(This article belongs to the Special Issue Feature Papers in Psychoactives)
6 pages, 236 KiB  
Opinion
Genotoxic Aspects of Psychoactive Substances
by Nuno G. Oliveira and Ricardo Jorge Dinis-Oliveira
Psychoactives 2022, 1(2), 64-69; https://doi.org/10.3390/psychoactives1020007 - 24 Oct 2022
Viewed by 1767
Abstract
Exposure to psychoactive substances is undoubtedly a serious public health issue that should be carefully analyzed from different perspectives. Regarding the types of toxic effects inflicted by these xenobiotics, it is already known that many of the common abused psychoactives have shown positive [...] Read more.
Exposure to psychoactive substances is undoubtedly a serious public health issue that should be carefully analyzed from different perspectives. Regarding the types of toxic effects inflicted by these xenobiotics, it is already known that many of the common abused psychoactives have shown positive genotoxicity findings in complementary genetic toxicology assays. Nevertheless, while there are several experimental articles and reviews on this topic, it is also clear that additional information, particularly mechanistic studies, is still needed. This article addresses these issues, pointing out some aspects of the potential genotoxicity of psychoactive substances that should be further explored, and suggests some possible approaches that could be valuable in future toxicological studies. Full article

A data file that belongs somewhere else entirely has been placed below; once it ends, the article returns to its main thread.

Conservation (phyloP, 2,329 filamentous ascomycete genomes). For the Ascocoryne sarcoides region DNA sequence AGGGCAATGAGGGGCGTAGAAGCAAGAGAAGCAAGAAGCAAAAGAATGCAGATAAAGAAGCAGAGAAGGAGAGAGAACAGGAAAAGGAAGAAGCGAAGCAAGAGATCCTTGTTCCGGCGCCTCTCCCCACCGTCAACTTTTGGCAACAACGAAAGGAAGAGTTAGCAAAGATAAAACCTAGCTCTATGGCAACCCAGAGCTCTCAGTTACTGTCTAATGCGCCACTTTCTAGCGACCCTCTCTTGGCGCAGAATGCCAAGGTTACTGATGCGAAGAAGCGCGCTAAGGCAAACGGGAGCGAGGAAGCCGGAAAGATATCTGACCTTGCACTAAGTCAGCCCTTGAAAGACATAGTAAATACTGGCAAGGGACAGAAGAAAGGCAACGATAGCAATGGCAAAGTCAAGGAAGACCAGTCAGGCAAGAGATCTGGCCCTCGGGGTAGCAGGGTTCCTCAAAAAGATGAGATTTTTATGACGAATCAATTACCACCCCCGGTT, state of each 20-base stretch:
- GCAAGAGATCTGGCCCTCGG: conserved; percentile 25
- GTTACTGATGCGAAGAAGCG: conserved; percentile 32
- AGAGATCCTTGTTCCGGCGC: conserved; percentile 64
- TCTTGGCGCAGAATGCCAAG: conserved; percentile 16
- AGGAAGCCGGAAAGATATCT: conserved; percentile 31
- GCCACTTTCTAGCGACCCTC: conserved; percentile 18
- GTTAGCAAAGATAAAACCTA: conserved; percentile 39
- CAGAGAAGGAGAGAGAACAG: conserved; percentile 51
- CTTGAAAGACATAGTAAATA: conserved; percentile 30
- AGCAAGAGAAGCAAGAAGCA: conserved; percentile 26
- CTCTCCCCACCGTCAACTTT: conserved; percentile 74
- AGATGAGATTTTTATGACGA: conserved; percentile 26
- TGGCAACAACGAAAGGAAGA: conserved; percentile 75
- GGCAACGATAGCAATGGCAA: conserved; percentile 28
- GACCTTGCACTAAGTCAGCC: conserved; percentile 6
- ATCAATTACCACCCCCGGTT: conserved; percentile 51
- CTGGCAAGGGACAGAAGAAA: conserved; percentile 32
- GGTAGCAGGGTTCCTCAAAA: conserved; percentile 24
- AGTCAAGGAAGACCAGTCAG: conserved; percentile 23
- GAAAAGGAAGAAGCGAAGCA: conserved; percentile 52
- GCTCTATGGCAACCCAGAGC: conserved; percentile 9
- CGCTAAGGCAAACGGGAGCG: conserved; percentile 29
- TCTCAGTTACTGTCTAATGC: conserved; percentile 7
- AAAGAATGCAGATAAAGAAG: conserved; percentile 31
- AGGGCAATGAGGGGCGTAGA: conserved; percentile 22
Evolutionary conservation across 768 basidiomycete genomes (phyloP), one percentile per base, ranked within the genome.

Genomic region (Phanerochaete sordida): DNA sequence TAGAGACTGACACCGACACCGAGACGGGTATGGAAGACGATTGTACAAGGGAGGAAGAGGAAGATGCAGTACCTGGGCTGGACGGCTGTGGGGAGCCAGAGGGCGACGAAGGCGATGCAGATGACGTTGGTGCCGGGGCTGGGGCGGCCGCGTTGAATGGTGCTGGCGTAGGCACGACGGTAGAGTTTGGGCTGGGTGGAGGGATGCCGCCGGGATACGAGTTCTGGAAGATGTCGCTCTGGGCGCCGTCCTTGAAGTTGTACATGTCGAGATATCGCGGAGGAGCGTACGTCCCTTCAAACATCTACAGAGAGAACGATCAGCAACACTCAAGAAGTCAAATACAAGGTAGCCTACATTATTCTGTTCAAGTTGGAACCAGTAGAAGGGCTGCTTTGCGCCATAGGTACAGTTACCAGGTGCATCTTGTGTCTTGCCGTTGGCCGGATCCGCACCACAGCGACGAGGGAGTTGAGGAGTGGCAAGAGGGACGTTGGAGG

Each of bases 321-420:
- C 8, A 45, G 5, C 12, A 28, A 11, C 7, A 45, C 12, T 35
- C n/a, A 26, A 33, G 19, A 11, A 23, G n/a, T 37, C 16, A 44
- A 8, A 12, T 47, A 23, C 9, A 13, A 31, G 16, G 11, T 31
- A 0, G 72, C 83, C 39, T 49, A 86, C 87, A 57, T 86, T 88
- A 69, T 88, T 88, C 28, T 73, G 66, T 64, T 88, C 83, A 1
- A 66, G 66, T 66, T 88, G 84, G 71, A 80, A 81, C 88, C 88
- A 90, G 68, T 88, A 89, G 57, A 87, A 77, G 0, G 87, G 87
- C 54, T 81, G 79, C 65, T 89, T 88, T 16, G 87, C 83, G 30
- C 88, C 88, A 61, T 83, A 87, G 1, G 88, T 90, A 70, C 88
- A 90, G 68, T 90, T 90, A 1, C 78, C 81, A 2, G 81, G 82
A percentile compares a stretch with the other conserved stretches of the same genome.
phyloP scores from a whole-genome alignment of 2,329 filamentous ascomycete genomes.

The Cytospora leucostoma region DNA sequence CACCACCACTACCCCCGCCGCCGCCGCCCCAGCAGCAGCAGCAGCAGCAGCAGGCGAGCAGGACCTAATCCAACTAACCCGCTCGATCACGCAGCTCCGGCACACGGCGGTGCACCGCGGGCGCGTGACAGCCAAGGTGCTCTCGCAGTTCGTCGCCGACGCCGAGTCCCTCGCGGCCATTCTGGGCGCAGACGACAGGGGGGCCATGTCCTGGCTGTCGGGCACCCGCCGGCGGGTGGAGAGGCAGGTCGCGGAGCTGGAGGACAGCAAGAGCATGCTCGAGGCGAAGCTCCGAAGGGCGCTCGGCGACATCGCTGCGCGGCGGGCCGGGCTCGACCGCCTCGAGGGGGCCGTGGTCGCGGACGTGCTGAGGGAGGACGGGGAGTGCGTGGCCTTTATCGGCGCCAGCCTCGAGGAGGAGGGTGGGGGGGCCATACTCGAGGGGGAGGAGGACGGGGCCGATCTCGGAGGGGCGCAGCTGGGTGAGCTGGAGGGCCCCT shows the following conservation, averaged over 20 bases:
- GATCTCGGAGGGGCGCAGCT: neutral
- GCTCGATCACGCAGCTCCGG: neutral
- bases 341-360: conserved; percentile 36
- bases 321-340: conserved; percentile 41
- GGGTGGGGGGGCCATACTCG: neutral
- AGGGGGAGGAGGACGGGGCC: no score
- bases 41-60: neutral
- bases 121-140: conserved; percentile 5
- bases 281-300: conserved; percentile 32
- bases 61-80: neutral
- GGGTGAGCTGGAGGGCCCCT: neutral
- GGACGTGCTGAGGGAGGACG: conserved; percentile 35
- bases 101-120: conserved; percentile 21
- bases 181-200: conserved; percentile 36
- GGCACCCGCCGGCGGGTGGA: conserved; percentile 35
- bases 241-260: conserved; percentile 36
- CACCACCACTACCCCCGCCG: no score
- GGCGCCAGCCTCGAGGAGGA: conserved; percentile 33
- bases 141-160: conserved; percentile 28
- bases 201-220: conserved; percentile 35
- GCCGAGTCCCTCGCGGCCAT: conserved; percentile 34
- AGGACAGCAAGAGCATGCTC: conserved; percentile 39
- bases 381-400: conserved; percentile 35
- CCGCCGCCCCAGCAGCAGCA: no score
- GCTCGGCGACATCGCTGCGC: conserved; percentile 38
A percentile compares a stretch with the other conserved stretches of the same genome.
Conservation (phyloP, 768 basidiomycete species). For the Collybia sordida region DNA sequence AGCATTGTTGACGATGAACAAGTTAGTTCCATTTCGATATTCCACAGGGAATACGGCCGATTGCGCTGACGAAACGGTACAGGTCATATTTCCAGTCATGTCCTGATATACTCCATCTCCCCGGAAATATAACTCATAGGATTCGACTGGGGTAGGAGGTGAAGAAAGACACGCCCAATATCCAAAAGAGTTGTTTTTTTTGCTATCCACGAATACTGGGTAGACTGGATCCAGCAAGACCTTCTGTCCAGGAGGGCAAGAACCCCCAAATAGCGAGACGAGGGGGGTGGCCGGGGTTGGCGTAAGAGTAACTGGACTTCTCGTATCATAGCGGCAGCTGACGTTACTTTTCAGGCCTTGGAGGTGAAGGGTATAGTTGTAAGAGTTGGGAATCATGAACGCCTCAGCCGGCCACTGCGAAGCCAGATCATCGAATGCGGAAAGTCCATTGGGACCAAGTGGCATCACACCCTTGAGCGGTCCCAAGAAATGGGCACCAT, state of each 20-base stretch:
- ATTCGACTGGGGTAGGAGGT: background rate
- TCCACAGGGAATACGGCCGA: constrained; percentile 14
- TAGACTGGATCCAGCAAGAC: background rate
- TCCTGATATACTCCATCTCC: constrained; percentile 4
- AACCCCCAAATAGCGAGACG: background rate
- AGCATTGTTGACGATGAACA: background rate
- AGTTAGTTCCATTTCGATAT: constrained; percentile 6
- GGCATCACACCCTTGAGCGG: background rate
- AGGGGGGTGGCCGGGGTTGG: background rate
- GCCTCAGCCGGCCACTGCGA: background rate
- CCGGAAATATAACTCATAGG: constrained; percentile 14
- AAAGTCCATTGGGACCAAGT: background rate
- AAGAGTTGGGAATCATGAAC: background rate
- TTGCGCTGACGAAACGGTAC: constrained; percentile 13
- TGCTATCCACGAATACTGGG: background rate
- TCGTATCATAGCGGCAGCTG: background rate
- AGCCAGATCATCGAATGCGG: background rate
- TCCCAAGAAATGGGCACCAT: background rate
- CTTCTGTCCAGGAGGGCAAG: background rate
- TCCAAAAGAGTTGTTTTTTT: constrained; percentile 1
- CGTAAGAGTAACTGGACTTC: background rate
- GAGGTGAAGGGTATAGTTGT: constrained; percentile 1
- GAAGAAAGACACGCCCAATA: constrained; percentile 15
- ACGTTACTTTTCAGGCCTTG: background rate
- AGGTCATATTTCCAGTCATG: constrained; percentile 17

(This article belongs to the Special Issue Feature Papers in Psychoactives)
9 pages, 281 KiB  
Technical Note
Driving under the Influence of Psychotropic Substances: A Technical Interpretation
by Ricardo Jorge Dinis-Oliveira and Teresa Magalhães
Psychoactives 2022, 1(1), 7-15; https://doi.org/10.3390/psychoactives1010002 - 25 Aug 2022
Cited by 3 | Viewed by 2087
Abstract
This technical clinical and forensic note is designed to interpret the influence that psychoactive (or psychotropic) substances may have on driving. The present interpretation is restricted to the four groups of substances (i.e., cannabinoids, cocaine and metabolites, opiates and amphetamines and derivatives) outlined [...] Read more.
This technical clinical and forensic note is designed to interpret the influence that psychoactive (or psychotropic) substances may have on driving. The present interpretation is restricted to the four groups of substances (i.e., cannabinoids, cocaine and metabolites, opiates and amphetamines and derivatives) outlined in Annex V of Ordinance No. 902-B/2007 of 13 August and it is expected that can be extrapolated to other jurisdictions besides Portugal. This work is presented in a pragmatic and objective way, avoiding the clinical, physiological, pathophysiological, and toxicological aspects that would hinder understanding and impair the usefulness and applicability of its content. The evaluation of the state of influence by psychotropic substances is a complex clinical and forensic subject especially due interindividual variability and concomitant consumption of other substances that may predispose to pharmacological interactions. Full article
(This article belongs to the Special Issue Feature Papers in Psychoactives)